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Producers announced the news early Friday morning. “Even though New York City is getting stronger every day and ticket sales are slowly improving, theatre-going tourists — and, especially for our show, family audiences — have not returned as soon as we anticipated,” producer Kevin McCollum said in a statement. “Unfortunately, it isn’t possible to run the show without those sales, especially when capitalizing with Broadway economics on three separate occasions.”
Along with the closing announcement, which comes just days after star Rob McClure earned a Tony nomination for best actor in a musical, producers announced a British run from Sept. 2 to Oct. 1 in Manchester, England as well as a National Tour currently slated to launch in October 2023.
“I would like to express my profound and unending admiration for our extraordinary Broadway cast, crew, orchestra, creative team and entire company who brought the show to the stage,” McCollum added in his statement, which also encouraged audiences to see the show during one of its 20 remaining performances. “They have risen to every challenge thrown at them over the last two years with a remarkable amount of resilience, good humor, passion, and love for one another.”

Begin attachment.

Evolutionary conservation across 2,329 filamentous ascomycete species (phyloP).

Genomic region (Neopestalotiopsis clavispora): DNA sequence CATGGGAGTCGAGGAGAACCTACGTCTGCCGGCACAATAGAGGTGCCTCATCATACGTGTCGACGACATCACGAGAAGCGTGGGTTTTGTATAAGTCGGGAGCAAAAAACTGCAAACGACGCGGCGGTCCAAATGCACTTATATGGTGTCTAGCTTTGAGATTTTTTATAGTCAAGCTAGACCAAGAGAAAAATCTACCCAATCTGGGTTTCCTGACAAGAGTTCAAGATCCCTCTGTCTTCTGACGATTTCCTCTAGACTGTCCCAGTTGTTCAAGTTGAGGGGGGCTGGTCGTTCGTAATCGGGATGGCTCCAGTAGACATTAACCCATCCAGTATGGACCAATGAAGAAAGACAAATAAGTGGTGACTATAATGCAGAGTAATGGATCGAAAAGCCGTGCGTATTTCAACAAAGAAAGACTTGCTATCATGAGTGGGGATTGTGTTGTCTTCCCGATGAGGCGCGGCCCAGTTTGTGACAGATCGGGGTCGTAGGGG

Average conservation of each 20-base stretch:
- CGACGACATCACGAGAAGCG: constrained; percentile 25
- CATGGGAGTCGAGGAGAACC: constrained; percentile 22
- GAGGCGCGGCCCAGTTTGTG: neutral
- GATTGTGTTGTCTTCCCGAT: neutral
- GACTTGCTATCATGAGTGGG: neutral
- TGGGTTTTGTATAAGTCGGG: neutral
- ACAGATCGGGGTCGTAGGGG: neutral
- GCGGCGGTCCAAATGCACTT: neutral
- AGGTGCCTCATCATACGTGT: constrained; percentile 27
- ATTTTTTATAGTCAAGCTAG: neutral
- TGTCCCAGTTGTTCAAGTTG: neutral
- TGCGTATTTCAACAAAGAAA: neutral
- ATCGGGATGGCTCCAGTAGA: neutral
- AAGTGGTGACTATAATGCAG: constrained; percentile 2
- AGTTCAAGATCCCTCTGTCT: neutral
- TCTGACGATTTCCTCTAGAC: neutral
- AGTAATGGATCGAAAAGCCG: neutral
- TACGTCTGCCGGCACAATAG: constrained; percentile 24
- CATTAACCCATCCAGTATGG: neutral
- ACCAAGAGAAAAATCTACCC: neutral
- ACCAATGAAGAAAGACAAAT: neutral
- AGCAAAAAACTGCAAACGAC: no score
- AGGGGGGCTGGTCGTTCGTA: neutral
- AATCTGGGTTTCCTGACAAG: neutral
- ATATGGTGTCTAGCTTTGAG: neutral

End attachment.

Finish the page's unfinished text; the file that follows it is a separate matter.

Mrs. Doubtfire was originally scheduled to open on Broadway in spring 2020, having started preview performances on March 9 — just three days before the global COVID-19 pandemic shut Broadway down for 18 months. The show weathered the nearly two-year live theater pause, resuming previews on Oct. 21 before opening officially on Dec. 5 at the Stephen Sondheim Theatre. But a month later on Jan. 9, the show closed, in what was described at the time as a nine-week “hiatus” prompted by the omicron variant wave that hit Broadway.
The musical was not the only production to make the experimental call in an attempt to save itself from permanent closure on the Great White Way. Aaron Sorkin’s To Kill A Mockingbird as well as the Tony-nominated Girl From the North Country also closed in January, with plans to return in the spring. (To Kill A Mockingbird is set to return in June, moving from the Shubert Theatre to the Belasco Theatre, while limited engagement Girl From the North Country reopened on April 29 at the Belasco.)
Mrs. Doubtfire‘s closing comes amid yet another wave of COVID on Broadway that has seen a number of spring shows cancel performances after stars have contracted the virus. That includes company members of MacBeth, including Daniel Craig, and Plaza Suite leads Sarah Jessica Parker and Matthew Broderick.
Still, other shows are extending their runs amid potential audience bumps thanks to the Tony nominations. The Manhattan Theatre Club’s revival of the How I Learned to Drive starring original leads Mary-Louise Parker and David Morse announced it was extending its limited engagement run by two weeks to June 12.
The Camille A. Brown-directed revival of Ntozake Shange’s for colored girls who have considered suicide/ when the rainbow is enuf also extended the end of its run to June 5 at Booth Theatre following a series of Tony nominations, including Brown’s nods for best direction of a play and best choreography. On May 3, the show had been announced to close on May 22.
And on Friday, Girl From the North Country announced a one-week run extension to June 19, including best new musical among its seven Tony nominations.
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